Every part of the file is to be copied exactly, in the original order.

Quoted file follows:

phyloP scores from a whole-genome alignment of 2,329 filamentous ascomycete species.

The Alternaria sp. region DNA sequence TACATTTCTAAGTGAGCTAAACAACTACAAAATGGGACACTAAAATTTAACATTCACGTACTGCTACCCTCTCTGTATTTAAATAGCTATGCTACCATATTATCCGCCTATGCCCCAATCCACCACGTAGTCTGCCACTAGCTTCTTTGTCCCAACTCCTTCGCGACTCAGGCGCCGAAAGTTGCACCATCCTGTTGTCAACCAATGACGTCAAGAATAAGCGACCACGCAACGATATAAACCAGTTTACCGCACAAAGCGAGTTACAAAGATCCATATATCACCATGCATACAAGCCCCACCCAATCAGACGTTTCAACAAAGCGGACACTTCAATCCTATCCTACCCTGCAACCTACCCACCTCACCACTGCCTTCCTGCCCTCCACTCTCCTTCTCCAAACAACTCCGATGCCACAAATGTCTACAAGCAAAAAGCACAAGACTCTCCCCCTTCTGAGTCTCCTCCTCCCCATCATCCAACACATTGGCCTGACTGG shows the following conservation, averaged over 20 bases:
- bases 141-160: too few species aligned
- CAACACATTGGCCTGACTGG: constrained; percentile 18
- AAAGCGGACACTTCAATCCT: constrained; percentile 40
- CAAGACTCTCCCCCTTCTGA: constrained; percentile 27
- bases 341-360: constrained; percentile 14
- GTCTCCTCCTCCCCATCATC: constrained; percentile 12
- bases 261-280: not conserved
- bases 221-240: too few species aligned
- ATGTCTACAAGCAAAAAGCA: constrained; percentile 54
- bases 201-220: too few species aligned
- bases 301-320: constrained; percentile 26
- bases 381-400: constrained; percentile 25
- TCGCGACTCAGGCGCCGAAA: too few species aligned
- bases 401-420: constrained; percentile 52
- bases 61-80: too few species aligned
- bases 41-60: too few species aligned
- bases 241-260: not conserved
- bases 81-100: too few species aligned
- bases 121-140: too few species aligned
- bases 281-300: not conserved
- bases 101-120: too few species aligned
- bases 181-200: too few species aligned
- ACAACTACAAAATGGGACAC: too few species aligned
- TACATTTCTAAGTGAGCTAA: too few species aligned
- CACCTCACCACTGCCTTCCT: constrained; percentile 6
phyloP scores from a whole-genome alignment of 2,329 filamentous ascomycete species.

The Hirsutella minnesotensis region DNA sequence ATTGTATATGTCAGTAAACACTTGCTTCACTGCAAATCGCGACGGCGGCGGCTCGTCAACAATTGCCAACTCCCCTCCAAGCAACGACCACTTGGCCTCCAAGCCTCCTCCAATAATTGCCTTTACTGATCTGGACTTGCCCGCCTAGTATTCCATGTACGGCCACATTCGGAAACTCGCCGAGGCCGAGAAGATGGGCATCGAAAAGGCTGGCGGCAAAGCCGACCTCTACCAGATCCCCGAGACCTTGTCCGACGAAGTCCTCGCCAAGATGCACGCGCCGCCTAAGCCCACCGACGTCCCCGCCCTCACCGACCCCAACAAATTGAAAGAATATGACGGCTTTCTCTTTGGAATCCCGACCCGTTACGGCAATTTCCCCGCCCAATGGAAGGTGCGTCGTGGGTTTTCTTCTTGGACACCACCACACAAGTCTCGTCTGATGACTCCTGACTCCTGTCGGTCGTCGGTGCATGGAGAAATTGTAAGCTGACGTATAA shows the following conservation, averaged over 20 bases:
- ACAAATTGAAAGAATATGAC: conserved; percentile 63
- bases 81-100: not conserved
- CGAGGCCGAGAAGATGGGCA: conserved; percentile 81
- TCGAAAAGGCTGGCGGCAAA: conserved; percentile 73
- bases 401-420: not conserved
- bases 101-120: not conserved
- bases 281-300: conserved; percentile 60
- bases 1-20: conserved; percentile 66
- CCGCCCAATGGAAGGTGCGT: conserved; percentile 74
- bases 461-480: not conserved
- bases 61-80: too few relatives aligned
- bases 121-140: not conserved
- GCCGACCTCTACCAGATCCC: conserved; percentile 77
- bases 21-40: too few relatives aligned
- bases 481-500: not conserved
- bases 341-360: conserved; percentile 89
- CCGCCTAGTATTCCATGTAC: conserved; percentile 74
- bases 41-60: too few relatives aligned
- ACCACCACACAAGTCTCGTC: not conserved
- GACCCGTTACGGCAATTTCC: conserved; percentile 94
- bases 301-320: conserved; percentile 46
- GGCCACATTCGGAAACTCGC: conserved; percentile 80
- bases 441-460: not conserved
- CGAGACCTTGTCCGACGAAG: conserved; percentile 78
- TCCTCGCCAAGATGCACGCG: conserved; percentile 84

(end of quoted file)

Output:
phyloP scores from a whole-genome alignment of 2,329 filamentous ascomycete species.

The Alternaria sp. region DNA sequence TACATTTCTAAGTGAGCTAAACAACTACAAAATGGGACACTAAAATTTAACATTCACGTACTGCTACCCTCTCTGTATTTAAATAGCTATGCTACCATATTATCCGCCTATGCCCCAATCCACCACGTAGTCTGCCACTAGCTTCTTTGTCCCAACTCCTTCGCGACTCAGGCGCCGAAAGTTGCACCATCCTGTTGTCAACCAATGACGTCAAGAATAAGCGACCACGCAACGATATAAACCAGTTTACCGCACAAAGCGAGTTACAAAGATCCATATATCACCATGCATACAAGCCCCACCCAATCAGACGTTTCAACAAAGCGGACACTTCAATCCTATCCTACCCTGCAACCTACCCACCTCACCACTGCCTTCCTGCCCTCCACTCTCCTTCTCCAAACAACTCCGATGCCACAAATGTCTACAAGCAAAAAGCACAAGACTCTCCCCCTTCTGAGTCTCCTCCTCCCCATCATCCAACACATTGGCCTGACTGG shows the following conservation, averaged over 20 bases:
- bases 141-160: too few species aligned
- CAACACATTGGCCTGACTGG: constrained; percentile 18
- AAAGCGGACACTTCAATCCT: constrained; percentile 40
- CAAGACTCTCCCCCTTCTGA: constrained; percentile 27
- bases 341-360: constrained; percentile 14
- GTCTCCTCCTCCCCATCATC: constrained; percentile 12
- bases 261-280: not conserved
- bases 221-240: too few species aligned
- ATGTCTACAAGCAAAAAGCA: constrained; percentile 54
- bases 201-220: too few species aligned
- bases 301-320: constrained; percentile 26
- bases 381-400: constrained; percentile 25
- TCGCGACTCAGGCGCCGAAA: too few species aligned
- bases 401-420: constrained; percentile 52
- bases 61-80: too few species aligned
- bases 41-60: too few species aligned
- bases 241-260: not conserved
- bases 81-100: too few species aligned
- bases 121-140: too few species aligned
- bases 281-300: not conserved
- bases 101-120: too few species aligned
- bases 181-200: too few species aligned
- ACAACTACAAAATGGGACAC: too few species aligned
- TACATTTCTAAGTGAGCTAA: too few species aligned
- CACCTCACCACTGCCTTCCT: constrained; percentile 6
phyloP scores from a whole-genome alignment of 2,329 filamentous ascomycete species.

The Hirsutella minnesotensis region DNA sequence ATTGTATATGTCAGTAAACACTTGCTTCACTGCAAATCGCGACGGCGGCGGCTCGTCAACAATTGCCAACTCCCCTCCAAGCAACGACCACTTGGCCTCCAAGCCTCCTCCAATAATTGCCTTTACTGATCTGGACTTGCCCGCCTAGTATTCCATGTACGGCCACATTCGGAAACTCGCCGAGGCCGAGAAGATGGGCATCGAAAAGGCTGGCGGCAAAGCCGACCTCTACCAGATCCCCGAGACCTTGTCCGACGAAGTCCTCGCCAAGATGCACGCGCCGCCTAAGCCCACCGACGTCCCCGCCCTCACCGACCCCAACAAATTGAAAGAATATGACGGCTTTCTCTTTGGAATCCCGACCCGTTACGGCAATTTCCCCGCCCAATGGAAGGTGCGTCGTGGGTTTTCTTCTTGGACACCACCACACAAGTCTCGTCTGATGACTCCTGACTCCTGTCGGTCGTCGGTGCATGGAGAAATTGTAAGCTGACGTATAA shows the following conservation, averaged over 20 bases:
- ACAAATTGAAAGAATATGAC: conserved; percentile 63
- bases 81-100: not conserved
- CGAGGCCGAGAAGATGGGCA: conserved; percentile 81
- TCGAAAAGGCTGGCGGCAAA: conserved; percentile 73
- bases 401-420: not conserved
- bases 101-120: not conserved
- bases 281-300: conserved; percentile 60
- bases 1-20: conserved; percentile 66
- CCGCCCAATGGAAGGTGCGT: conserved; percentile 74
- bases 461-480: not conserved
- bases 61-80: too few relatives aligned
- bases 121-140: not conserved
- GCCGACCTCTACCAGATCCC: conserved; percentile 77
- bases 21-40: too few relatives aligned
- bases 481-500: not conserved
- bases 341-360: conserved; percentile 89
- CCGCCTAGTATTCCATGTAC: conserved; percentile 74
- bases 41-60: too few relatives aligned
- ACCACCACACAAGTCTCGTC: not conserved
- GACCCGTTACGGCAATTTCC: conserved; percentile 94
- bases 301-320: conserved; percentile 46
- GGCCACATTCGGAAACTCGC: conserved; percentile 80
- bases 441-460: not conserved
- CGAGACCTTGTCCGACGAAG: conserved; percentile 78
- TCCTCGCCAAGATGCACGCG: conserved; percentile 84